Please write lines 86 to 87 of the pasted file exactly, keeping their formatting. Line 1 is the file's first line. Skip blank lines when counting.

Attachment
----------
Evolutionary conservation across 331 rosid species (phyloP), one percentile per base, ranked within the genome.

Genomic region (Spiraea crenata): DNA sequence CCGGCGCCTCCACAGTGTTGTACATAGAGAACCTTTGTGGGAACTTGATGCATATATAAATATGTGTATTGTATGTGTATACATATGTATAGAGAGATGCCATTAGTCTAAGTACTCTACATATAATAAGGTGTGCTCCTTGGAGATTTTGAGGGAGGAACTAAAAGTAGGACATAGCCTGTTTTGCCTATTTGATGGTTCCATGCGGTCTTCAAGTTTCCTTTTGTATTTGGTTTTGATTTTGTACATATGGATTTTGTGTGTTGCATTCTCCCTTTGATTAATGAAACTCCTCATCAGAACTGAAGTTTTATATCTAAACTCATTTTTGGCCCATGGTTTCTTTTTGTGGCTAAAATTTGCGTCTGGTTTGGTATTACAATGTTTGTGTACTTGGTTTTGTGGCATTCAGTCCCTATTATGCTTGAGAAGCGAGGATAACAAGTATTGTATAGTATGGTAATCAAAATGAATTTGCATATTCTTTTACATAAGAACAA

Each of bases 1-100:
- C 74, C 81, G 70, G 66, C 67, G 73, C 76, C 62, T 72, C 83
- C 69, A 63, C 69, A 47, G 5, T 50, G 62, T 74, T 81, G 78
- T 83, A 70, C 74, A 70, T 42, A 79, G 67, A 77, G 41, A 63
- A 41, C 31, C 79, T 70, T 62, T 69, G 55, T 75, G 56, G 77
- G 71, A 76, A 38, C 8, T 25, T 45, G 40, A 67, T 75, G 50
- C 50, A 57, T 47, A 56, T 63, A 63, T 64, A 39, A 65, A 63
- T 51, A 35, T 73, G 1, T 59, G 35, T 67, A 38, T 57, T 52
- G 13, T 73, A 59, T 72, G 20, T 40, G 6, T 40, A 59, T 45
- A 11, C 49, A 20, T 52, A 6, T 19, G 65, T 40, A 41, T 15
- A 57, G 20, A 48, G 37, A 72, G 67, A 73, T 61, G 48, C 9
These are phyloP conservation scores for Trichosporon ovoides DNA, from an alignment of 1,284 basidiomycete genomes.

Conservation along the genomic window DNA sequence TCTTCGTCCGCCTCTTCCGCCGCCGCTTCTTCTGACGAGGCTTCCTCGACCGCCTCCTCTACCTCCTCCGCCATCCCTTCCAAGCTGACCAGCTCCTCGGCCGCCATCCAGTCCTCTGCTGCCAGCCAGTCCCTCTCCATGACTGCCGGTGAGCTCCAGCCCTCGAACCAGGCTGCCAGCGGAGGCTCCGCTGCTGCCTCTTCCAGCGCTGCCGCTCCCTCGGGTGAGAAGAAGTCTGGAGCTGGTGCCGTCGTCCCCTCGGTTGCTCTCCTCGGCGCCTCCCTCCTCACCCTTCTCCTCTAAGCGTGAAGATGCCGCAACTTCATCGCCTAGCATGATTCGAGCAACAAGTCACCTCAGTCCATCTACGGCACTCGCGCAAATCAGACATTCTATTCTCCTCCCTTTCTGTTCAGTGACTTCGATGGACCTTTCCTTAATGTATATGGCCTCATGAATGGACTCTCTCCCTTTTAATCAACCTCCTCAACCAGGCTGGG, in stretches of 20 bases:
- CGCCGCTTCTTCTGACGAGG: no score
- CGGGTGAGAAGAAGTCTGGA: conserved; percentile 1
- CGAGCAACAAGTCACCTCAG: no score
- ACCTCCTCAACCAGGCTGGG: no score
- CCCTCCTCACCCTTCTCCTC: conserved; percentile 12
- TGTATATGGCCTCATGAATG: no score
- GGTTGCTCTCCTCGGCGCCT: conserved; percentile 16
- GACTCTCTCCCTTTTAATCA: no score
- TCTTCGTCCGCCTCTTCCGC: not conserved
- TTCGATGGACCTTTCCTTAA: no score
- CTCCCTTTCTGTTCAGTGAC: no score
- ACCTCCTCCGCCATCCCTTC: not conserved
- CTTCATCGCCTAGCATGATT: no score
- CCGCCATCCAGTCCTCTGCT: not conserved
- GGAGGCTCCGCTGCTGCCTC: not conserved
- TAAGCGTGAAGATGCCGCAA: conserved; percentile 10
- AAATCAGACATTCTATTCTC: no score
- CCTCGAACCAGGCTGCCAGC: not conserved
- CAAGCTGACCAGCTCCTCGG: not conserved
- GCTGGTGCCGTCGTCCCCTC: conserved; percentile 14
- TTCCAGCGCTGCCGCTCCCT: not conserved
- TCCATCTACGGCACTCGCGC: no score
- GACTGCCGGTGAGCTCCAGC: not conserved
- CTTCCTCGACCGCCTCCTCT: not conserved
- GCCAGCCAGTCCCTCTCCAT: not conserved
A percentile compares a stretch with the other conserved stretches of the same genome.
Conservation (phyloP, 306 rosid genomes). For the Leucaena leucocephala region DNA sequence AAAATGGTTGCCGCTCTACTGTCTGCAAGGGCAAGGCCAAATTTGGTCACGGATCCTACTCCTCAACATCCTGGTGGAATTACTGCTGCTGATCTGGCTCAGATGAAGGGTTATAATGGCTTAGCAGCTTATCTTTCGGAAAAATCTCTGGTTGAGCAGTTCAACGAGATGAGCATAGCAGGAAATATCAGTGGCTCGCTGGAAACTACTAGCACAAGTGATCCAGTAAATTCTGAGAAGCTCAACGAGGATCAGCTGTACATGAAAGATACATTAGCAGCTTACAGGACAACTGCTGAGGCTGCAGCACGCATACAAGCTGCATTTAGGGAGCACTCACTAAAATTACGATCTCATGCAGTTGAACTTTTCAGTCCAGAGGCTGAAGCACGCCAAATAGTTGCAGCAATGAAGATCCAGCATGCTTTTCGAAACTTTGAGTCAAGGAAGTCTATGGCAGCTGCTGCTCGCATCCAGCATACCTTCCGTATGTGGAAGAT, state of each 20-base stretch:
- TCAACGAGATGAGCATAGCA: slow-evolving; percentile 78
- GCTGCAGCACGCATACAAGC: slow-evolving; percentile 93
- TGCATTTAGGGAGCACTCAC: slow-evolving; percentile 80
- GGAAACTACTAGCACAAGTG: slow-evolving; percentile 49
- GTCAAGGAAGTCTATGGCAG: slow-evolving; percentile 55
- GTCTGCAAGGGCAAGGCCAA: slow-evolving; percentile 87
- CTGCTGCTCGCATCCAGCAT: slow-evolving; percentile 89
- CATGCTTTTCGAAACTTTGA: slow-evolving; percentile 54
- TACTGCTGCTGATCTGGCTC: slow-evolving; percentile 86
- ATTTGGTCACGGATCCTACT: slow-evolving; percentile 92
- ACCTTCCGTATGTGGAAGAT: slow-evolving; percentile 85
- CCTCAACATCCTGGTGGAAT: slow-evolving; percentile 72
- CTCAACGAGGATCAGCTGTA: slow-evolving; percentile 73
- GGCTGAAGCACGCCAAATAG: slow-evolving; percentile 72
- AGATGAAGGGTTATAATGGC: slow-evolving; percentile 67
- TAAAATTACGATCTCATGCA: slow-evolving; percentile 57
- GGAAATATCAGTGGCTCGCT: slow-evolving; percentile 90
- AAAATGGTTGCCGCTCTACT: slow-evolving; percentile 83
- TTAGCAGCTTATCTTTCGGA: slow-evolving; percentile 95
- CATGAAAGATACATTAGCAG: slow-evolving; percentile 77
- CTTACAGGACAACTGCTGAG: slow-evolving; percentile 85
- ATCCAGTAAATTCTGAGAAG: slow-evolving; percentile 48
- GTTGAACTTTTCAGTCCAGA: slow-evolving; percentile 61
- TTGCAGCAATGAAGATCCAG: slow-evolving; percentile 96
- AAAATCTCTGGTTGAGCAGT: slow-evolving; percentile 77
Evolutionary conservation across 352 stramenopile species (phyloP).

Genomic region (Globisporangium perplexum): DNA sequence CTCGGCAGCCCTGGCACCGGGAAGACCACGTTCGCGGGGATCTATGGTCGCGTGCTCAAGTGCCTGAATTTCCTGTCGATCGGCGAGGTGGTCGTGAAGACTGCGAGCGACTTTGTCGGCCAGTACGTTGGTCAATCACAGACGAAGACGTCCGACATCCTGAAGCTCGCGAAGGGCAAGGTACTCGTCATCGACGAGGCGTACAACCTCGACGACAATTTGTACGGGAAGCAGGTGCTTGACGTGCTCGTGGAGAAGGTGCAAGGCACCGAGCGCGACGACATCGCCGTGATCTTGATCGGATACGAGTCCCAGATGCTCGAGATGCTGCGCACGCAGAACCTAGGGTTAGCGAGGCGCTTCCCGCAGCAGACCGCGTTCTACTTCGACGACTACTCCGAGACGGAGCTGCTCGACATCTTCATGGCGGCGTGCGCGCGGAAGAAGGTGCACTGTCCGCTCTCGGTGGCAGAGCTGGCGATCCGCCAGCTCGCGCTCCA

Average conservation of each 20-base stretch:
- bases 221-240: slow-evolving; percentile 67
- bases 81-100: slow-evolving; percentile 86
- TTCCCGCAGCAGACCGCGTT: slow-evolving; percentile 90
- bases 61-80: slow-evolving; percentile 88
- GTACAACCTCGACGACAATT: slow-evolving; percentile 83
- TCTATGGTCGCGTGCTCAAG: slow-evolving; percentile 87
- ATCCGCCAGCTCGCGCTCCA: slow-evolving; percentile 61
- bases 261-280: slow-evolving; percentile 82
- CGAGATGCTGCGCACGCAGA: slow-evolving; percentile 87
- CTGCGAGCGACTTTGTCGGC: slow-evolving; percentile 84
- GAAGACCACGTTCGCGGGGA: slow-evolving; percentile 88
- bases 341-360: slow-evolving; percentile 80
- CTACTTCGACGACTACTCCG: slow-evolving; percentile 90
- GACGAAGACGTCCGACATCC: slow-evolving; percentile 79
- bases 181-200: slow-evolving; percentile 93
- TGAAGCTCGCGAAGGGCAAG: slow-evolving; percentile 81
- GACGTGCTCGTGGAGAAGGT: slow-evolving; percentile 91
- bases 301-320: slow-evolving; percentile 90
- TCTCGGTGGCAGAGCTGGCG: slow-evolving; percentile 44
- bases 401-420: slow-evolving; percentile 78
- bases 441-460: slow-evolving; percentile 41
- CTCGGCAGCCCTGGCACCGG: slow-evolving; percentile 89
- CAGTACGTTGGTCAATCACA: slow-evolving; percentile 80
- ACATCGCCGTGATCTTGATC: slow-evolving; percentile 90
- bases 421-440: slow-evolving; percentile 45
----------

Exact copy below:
- TGAAGCTCGCGAAGGGCAAG: slow-evolving; percentile 81
- GACGTGCTCGTGGAGAAGGT: slow-evolving; percentile 91